As soon as The Hundred, cricket’s glitzy new American-influenced format, was announced, I knew I didn’t like it.
Like many purists who are still licking their wounds from the introduction of the T20 ‘Blast’ I felt immediately affronted by the introduction of another format that not only shortens the game, but does away with several other aspects that we know and love in a bid to reward swashbuckling, high-octane slogathons.
For those unfamiliar with cricket, The Hundred’s spin on it is the equivalent of widening the goal in football, or the try lines in rugby. It is all for IN and IN for all, with the battles of old between batsman (sorry, batter) and bowler, captain and captain, nullified in favour of fired up flares and pumping music.
And that isn’t even the half of it.
Old county allegiances for which cricket is renowned have been dumped for a draft system much like the NFL in America, with players plucked from across the country and, indeed, the world to play for city-based clubs such as Manchester Originals, London Spirit and (my favourite) the Northern Superchargers. There will be tactical timeouts where the coach can walk out to the middle of the ground and discuss strategy with their players mid-game, and the kits will be brandished with junk food.
In many ways they have boxed up all of the elements that comprise the traditional game, thrown them in the bin and created its polar opposite out of the scraps. Little wonder, therefore, that people feel slightly affronted.
But its creation has forced cricket fans to face some uncomfortable truths that have been ignored for too long. The first is that the game is not accessible. Until Channel 4 aired coverage of England’s Test series against India earlier this year cricket had been off free to air channels since the same channel broadcast the momentous Ashes win in 2005. On Thursday, the first men’s Hundred game will be live on BBC2, which is a monumental step forward for the game.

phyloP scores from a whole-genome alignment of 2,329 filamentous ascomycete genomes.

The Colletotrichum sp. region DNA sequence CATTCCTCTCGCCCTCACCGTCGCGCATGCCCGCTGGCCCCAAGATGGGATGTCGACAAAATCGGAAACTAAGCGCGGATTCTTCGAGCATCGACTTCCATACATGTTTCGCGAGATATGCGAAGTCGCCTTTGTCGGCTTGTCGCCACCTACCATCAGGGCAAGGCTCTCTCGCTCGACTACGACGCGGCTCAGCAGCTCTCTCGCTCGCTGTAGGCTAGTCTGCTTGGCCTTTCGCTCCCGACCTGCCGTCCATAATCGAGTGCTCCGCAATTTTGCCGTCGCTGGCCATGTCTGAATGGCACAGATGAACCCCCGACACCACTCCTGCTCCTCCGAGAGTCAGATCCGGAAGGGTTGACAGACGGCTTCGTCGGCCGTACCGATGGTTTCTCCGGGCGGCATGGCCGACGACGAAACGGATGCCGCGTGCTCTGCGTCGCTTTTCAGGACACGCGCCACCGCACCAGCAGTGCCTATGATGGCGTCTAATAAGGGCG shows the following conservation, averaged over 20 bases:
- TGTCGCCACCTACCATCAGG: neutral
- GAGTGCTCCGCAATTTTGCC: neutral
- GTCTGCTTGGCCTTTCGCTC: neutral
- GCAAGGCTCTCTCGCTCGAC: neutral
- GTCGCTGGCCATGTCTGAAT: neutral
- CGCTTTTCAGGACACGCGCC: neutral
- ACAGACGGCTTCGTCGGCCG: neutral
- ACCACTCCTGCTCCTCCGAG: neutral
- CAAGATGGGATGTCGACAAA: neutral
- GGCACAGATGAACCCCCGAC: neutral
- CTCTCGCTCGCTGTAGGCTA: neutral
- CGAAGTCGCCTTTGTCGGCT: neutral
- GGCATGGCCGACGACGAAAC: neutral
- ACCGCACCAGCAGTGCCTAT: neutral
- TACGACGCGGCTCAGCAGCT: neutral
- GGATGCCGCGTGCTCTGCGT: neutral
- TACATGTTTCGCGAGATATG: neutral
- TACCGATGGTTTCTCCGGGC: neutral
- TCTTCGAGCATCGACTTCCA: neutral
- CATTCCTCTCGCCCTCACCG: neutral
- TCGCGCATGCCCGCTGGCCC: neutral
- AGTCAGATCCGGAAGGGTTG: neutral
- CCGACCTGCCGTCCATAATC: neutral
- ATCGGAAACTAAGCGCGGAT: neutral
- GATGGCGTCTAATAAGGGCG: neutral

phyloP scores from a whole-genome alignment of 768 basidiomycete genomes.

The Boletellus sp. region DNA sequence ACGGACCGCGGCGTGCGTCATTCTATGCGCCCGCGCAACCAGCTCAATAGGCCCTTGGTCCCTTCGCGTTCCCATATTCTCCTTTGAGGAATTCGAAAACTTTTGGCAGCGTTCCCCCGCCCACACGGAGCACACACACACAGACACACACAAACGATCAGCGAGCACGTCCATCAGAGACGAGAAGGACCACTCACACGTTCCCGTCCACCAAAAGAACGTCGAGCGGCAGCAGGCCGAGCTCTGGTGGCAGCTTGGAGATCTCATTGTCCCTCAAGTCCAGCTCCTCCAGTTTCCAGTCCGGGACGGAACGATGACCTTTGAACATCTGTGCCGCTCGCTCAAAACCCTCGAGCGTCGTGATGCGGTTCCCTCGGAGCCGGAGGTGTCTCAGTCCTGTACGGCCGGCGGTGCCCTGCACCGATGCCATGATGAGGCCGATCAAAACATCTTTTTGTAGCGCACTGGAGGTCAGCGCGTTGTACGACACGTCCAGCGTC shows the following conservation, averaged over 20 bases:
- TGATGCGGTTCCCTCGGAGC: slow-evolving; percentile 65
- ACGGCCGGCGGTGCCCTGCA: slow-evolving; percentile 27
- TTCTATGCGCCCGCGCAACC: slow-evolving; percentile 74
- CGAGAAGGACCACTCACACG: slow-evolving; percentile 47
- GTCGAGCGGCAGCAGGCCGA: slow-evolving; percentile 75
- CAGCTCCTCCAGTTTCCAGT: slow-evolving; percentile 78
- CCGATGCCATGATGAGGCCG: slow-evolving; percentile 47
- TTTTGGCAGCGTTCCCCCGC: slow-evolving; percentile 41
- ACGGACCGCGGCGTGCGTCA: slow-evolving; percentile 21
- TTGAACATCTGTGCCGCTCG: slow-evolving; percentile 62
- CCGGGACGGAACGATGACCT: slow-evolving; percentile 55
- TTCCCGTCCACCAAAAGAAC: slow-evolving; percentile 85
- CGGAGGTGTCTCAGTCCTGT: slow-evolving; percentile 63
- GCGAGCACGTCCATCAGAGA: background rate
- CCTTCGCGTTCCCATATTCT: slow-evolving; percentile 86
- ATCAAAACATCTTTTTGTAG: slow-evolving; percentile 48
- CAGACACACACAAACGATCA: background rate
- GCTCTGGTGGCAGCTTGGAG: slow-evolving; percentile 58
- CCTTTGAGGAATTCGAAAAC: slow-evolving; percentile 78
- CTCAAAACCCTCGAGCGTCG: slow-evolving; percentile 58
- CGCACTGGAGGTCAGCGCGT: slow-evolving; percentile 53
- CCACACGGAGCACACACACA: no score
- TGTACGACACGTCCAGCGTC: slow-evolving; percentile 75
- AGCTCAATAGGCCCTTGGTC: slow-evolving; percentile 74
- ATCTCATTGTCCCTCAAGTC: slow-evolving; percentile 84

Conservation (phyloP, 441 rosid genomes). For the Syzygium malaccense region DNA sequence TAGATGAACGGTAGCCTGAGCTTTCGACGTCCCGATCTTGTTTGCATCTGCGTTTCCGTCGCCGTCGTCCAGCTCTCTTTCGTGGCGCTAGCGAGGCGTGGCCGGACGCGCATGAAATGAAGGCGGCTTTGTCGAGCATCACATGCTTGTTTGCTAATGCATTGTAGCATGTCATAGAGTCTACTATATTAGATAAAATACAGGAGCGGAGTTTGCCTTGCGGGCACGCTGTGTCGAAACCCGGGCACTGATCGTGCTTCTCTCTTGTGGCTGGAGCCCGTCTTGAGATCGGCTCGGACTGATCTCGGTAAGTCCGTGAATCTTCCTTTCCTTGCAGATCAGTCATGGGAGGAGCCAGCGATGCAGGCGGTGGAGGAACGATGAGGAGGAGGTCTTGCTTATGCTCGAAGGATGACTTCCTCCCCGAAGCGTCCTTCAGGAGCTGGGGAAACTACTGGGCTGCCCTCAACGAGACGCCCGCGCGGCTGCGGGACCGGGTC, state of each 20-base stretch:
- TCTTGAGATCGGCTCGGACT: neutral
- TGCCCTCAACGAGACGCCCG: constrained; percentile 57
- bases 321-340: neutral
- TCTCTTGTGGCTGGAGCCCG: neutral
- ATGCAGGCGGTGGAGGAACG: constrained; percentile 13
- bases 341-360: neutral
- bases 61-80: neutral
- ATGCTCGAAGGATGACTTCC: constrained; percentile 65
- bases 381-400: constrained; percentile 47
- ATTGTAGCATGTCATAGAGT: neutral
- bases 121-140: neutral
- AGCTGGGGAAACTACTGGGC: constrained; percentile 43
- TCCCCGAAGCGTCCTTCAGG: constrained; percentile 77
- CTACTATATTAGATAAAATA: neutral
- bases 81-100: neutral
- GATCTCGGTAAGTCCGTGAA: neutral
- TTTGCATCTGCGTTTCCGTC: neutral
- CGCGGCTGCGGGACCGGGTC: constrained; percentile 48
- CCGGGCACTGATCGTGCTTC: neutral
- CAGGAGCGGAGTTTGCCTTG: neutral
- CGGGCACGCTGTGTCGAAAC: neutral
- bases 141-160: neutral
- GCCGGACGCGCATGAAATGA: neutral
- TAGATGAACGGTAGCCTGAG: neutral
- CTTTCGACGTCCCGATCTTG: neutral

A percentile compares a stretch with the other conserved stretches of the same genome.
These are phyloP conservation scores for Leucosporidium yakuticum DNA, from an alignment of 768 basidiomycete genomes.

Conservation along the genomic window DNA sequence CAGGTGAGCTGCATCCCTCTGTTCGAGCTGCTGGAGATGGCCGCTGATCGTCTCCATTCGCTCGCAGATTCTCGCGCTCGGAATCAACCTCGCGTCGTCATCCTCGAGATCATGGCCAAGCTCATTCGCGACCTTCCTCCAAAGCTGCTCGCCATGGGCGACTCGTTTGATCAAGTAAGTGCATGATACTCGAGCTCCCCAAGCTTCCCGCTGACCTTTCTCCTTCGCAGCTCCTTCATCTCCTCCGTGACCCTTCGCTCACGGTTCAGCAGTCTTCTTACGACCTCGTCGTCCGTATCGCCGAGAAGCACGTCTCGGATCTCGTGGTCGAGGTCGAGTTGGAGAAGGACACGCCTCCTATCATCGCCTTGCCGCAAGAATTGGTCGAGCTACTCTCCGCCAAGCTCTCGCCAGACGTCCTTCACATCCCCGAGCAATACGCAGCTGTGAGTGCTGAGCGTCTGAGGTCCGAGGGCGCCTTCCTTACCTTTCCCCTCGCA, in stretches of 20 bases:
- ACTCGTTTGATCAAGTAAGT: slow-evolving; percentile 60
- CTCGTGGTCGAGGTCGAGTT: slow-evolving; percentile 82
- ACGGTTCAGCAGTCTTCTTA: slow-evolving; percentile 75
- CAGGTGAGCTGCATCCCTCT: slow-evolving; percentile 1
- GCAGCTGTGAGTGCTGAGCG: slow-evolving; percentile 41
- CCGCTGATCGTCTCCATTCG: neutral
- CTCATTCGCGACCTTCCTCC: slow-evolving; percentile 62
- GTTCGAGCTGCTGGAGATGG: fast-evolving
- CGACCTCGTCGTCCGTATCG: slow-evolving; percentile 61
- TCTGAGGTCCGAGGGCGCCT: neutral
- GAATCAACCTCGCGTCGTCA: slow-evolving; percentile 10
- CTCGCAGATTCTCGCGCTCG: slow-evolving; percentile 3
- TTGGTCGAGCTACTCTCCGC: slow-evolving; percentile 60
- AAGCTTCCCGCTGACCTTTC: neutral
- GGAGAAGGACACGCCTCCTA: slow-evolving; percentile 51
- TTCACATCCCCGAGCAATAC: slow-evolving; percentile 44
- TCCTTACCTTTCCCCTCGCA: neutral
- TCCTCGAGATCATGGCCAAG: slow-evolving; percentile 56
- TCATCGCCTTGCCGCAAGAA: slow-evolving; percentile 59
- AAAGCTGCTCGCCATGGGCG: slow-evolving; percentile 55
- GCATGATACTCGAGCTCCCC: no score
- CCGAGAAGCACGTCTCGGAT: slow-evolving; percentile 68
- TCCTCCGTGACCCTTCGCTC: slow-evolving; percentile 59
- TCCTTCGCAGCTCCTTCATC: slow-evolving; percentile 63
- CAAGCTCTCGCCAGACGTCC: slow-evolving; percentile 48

Secondly, there will be more parity between the women’s and men’s games. The first match of the competition will be a women’s fixture between Oval Invincibles and Manchester Originals this evening. It too will be live on the BBC. There is also a big emphasis on gender-neutral language, which is likely to rub a few people up the wrong way, but who cares? We are talking about a potentially seismic shift for the woman’s game, and that’s worth upsetting a few people over.
And finally, at least to the unaccustomed eye, The Hundred does for cricket what few other advances have managed to achieve over the years; it makes it seem fun. What struck me when I first got an invite to a game was that it didn’t come from one of my usual cricketing mates but a friend of my girlfriend, who is also for the first time seemingly enthused about heading to a game.
Any format that can get my missus into cricket probably warrants a degree of respect from old, washed-up loons such as myself. I’m just a little sad that we couldn’t overcome the barriers to cricket she, and many others, have faced earlier.